Subscribe to SLJ
Nonfiction Matters
Inside Nonfiction Matters

Video and What It Means to Us

Loree and Vicki Have Got Me Thinking

Some years ago all the buzz in adult publishing was about synergy — Tina Brown created Talk/Miramax so that magazines, books, and movies would all be criss-crossed, created together. Random House famously said they were about information across all platforms — so that print or download or song were just iterations and one company could happily produce them all. AOL linked up with Time/Warner so that from email through book club would be one grand continuity. None of those ombinations quite worked out as the CEOs hoped, in fact they either collapsed or are trying to figure out how to break up. But I think we in kids nonfiction need to do some of our own cross-media big thinking.
       I am thinking of film. Vicki has smartly found a way to encourage kids to make their own simple films and to send them to her site, as an enhancement of her science experiment books. Instead of the old author letter, "I loved your book, how did you get started writing" we can now encourage kids to use all of their media skills to engage with a respond to a text. (I know there are rules about emails from underage kids, but surely — as in Vicki’s case — there are ways to establish groundrules for adult involvement). Loree’s website features photos of her research journeys — allowing teachers and students in to her process of discovery. Student creativity — Vicki — insight into the author’s work — Loree — these are great starts that we all may want to emulate. But what about going a next step?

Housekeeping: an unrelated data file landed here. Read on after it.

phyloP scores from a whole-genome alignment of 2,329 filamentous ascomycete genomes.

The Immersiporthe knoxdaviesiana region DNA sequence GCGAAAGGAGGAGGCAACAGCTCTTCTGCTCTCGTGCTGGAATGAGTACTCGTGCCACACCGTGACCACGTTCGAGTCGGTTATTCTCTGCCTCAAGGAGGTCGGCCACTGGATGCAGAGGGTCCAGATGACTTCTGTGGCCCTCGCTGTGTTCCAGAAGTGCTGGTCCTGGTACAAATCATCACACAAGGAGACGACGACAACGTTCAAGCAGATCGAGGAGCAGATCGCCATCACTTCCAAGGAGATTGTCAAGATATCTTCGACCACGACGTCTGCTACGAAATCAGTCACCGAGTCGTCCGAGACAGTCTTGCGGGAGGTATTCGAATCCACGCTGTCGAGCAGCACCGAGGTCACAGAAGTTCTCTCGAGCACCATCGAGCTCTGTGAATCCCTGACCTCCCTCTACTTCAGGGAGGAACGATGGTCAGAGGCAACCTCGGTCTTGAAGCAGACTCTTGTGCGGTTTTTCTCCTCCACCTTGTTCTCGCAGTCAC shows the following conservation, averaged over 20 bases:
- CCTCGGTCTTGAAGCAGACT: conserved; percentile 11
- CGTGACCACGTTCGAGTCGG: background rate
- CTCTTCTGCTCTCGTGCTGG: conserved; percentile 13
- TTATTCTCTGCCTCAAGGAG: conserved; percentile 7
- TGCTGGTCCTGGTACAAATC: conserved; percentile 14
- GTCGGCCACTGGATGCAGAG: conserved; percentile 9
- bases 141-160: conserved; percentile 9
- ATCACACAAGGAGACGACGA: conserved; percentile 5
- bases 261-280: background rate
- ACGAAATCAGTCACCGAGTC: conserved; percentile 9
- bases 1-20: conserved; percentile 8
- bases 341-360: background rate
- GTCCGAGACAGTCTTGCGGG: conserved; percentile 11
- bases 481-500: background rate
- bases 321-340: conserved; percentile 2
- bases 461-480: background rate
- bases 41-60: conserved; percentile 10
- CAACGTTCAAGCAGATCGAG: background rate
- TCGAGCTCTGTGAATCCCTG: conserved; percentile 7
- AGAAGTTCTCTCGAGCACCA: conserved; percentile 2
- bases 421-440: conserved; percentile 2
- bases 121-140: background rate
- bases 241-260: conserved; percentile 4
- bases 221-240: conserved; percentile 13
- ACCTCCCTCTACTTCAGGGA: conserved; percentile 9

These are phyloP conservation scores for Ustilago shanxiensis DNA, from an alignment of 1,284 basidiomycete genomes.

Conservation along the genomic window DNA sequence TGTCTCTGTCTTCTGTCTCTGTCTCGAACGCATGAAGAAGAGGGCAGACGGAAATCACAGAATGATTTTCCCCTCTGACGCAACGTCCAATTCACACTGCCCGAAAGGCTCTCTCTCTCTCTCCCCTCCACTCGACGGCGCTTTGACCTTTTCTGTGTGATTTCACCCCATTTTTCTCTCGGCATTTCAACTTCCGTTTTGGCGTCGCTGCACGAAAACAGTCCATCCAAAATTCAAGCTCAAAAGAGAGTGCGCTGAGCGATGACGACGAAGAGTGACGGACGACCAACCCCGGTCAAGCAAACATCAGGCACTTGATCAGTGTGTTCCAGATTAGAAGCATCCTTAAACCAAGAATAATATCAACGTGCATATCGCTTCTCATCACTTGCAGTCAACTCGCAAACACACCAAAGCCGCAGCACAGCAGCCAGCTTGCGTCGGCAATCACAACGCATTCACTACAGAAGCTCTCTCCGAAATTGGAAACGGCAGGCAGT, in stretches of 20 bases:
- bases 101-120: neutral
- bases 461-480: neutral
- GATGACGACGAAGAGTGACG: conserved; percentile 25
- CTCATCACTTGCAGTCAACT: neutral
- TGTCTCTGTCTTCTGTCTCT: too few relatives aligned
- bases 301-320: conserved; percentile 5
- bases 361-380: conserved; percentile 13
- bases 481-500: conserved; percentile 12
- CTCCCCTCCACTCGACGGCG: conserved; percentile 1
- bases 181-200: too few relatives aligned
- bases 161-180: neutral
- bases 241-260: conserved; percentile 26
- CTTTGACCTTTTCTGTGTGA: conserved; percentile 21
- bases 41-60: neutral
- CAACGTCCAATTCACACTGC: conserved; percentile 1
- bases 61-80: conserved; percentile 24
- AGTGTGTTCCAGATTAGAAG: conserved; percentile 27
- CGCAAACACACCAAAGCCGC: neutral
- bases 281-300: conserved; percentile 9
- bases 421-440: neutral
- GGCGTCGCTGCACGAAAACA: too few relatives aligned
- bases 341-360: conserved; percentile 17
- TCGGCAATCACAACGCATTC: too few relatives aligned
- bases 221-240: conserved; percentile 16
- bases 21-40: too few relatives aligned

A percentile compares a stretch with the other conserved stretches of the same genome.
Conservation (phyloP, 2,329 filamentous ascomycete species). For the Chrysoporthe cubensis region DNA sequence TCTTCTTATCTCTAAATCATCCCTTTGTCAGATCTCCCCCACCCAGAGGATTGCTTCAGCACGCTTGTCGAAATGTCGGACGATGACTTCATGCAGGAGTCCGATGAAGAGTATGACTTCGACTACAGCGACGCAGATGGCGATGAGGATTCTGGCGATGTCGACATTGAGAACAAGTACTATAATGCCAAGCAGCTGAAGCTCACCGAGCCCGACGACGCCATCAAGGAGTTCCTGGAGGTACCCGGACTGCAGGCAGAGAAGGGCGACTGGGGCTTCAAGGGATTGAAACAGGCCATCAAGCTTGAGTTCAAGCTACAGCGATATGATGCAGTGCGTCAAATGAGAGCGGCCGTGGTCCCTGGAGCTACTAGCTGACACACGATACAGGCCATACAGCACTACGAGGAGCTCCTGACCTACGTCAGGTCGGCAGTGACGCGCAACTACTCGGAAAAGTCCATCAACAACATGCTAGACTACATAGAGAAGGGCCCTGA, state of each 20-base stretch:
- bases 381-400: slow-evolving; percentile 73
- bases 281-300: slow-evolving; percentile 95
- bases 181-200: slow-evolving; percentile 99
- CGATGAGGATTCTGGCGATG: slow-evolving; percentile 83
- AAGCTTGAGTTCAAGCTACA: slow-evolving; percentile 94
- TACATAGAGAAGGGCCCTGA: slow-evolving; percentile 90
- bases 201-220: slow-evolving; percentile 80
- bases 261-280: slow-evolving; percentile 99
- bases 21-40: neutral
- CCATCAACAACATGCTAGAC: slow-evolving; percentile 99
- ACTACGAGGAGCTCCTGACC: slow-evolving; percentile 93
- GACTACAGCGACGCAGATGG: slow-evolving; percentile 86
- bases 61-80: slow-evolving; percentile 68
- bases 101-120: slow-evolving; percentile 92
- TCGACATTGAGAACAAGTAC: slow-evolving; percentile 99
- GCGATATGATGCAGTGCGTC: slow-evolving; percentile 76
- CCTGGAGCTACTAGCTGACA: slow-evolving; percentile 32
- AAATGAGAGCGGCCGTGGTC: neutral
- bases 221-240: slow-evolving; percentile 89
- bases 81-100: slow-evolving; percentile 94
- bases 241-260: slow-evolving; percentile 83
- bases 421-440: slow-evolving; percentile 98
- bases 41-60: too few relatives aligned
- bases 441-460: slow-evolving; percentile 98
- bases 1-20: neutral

I like going to conferences, meeting people, signing books, catching up with friends. But in the days of video conferencing, why pay the airlines, pollute the sky, ask our publishers to shell out too much for taxis and very OK meals? Why couldn’t we plan great conferences with speakers from all over the country, indeed the whole wide world, beamed in electronically? OK so the signing wouldn’t work, but think of how exciting our conferences could be if, say, one of us spoke from an archaeological site, or just outside a library where we made an exciting discovery, or even from our homes — where we could share a work truly in progress? And then, the teachers, or librarians, or parents — the attendees — could get the conference talk as files to take with them to their schools and classes.

Friends, writing is what we do, but our work need not be confined by the page — lets free ourselves through film — and beyond.